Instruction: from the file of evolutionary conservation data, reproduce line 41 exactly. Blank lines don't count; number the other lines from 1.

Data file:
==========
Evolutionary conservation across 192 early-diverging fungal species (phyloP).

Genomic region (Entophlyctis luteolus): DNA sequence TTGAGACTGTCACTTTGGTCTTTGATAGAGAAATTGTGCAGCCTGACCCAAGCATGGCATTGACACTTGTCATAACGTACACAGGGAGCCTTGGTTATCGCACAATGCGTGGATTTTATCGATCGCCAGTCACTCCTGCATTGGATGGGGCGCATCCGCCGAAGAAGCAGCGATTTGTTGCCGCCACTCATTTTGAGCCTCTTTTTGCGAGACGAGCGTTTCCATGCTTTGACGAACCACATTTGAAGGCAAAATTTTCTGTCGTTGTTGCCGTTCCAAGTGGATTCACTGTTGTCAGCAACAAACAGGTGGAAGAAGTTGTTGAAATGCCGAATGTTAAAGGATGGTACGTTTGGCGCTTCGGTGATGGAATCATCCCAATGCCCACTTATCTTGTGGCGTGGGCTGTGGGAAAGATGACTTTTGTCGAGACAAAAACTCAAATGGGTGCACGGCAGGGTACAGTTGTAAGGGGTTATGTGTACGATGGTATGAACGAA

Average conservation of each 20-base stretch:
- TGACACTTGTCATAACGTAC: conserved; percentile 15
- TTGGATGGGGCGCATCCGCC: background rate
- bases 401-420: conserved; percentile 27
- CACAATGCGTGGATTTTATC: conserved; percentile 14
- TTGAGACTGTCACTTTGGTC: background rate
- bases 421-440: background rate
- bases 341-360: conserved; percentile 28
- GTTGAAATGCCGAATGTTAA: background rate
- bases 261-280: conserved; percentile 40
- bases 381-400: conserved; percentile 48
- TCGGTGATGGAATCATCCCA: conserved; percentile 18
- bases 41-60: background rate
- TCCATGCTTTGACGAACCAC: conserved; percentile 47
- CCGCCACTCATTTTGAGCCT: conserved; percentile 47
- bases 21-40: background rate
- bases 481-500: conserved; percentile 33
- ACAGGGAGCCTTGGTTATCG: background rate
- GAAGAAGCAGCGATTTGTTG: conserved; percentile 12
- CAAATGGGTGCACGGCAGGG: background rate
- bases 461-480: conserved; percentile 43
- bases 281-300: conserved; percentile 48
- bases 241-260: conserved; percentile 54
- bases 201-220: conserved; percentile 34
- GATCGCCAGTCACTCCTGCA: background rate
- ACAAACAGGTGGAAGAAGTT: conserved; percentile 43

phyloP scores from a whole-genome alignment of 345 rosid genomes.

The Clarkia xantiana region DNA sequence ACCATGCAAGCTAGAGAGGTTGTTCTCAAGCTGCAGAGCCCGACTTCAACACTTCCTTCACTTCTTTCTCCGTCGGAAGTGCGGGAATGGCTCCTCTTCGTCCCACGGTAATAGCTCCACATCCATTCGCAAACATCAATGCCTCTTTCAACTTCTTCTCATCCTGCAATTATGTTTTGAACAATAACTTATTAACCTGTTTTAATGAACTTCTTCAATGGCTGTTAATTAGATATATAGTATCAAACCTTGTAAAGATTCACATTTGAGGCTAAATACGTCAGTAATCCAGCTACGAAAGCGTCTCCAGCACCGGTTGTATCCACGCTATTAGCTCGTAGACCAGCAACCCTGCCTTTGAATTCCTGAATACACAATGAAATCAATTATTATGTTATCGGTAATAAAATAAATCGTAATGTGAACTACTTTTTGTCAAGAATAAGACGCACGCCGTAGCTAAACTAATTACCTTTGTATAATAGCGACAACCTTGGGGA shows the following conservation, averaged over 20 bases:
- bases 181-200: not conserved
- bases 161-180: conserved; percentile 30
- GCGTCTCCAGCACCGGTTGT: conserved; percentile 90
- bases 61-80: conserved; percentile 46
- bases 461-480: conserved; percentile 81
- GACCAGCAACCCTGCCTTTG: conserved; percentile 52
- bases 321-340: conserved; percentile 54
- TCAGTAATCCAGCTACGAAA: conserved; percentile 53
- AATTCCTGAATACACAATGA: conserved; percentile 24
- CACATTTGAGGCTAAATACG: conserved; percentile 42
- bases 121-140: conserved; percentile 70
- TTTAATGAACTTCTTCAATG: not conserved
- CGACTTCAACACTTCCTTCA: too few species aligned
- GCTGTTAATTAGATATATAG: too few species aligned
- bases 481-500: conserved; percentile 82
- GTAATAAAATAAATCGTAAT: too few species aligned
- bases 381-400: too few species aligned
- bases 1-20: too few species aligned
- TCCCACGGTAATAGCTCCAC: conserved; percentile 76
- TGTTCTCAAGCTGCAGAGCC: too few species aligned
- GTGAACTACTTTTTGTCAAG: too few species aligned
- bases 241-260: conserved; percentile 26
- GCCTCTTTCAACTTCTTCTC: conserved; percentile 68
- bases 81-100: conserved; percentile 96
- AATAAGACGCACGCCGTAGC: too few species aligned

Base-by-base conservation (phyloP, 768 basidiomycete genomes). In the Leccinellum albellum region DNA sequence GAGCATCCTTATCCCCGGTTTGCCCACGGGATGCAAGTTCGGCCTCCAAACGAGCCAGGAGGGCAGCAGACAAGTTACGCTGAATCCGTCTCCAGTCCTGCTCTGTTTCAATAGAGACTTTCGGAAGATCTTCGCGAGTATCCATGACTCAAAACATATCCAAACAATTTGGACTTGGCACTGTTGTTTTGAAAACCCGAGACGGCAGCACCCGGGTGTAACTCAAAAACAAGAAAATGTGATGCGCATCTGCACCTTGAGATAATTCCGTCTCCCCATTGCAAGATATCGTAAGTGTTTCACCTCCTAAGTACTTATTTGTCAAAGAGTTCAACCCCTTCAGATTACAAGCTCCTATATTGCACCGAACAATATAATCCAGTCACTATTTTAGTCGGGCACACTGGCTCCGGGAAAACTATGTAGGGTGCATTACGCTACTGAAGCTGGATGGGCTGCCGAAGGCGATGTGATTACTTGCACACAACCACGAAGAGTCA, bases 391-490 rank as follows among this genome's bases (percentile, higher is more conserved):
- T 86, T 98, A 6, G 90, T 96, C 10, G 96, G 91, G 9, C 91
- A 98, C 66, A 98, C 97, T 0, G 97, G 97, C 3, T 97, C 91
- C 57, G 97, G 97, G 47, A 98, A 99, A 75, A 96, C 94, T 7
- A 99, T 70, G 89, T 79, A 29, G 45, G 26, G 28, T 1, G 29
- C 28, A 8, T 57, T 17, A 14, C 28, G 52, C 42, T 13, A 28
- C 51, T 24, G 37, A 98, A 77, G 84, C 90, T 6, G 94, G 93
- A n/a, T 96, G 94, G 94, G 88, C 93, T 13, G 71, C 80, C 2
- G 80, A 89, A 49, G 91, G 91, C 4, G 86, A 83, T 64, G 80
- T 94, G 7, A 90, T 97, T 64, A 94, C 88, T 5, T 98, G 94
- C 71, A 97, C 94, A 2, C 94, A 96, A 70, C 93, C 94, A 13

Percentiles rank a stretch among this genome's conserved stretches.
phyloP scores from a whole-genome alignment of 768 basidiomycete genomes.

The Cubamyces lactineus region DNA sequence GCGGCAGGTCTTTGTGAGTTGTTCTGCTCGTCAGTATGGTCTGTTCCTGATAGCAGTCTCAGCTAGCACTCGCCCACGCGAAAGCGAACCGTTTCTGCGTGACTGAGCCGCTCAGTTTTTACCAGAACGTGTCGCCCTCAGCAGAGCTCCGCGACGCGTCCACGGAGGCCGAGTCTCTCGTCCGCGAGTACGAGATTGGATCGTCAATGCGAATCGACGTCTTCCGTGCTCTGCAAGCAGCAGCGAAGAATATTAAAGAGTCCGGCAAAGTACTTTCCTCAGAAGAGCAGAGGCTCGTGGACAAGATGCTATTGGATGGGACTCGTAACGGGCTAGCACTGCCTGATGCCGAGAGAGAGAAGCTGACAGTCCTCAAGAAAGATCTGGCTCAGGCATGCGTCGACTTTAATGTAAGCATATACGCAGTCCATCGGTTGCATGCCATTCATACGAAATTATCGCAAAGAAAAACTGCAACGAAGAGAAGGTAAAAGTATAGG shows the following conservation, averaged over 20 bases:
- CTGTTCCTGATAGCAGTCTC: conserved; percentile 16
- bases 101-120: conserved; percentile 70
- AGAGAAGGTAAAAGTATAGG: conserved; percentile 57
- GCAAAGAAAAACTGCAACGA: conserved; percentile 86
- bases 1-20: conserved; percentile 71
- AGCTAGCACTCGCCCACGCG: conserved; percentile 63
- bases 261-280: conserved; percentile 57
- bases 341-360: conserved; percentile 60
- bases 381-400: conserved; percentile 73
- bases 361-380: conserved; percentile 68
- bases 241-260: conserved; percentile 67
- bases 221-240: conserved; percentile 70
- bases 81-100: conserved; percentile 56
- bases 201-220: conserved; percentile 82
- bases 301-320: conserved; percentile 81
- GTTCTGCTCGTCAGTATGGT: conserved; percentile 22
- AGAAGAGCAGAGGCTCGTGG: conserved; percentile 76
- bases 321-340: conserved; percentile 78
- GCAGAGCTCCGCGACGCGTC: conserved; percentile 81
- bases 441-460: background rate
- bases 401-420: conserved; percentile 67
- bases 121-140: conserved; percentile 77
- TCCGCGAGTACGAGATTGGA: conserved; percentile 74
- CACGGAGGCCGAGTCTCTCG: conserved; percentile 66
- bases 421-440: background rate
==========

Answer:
- bases 121-140: conserved; percentile 70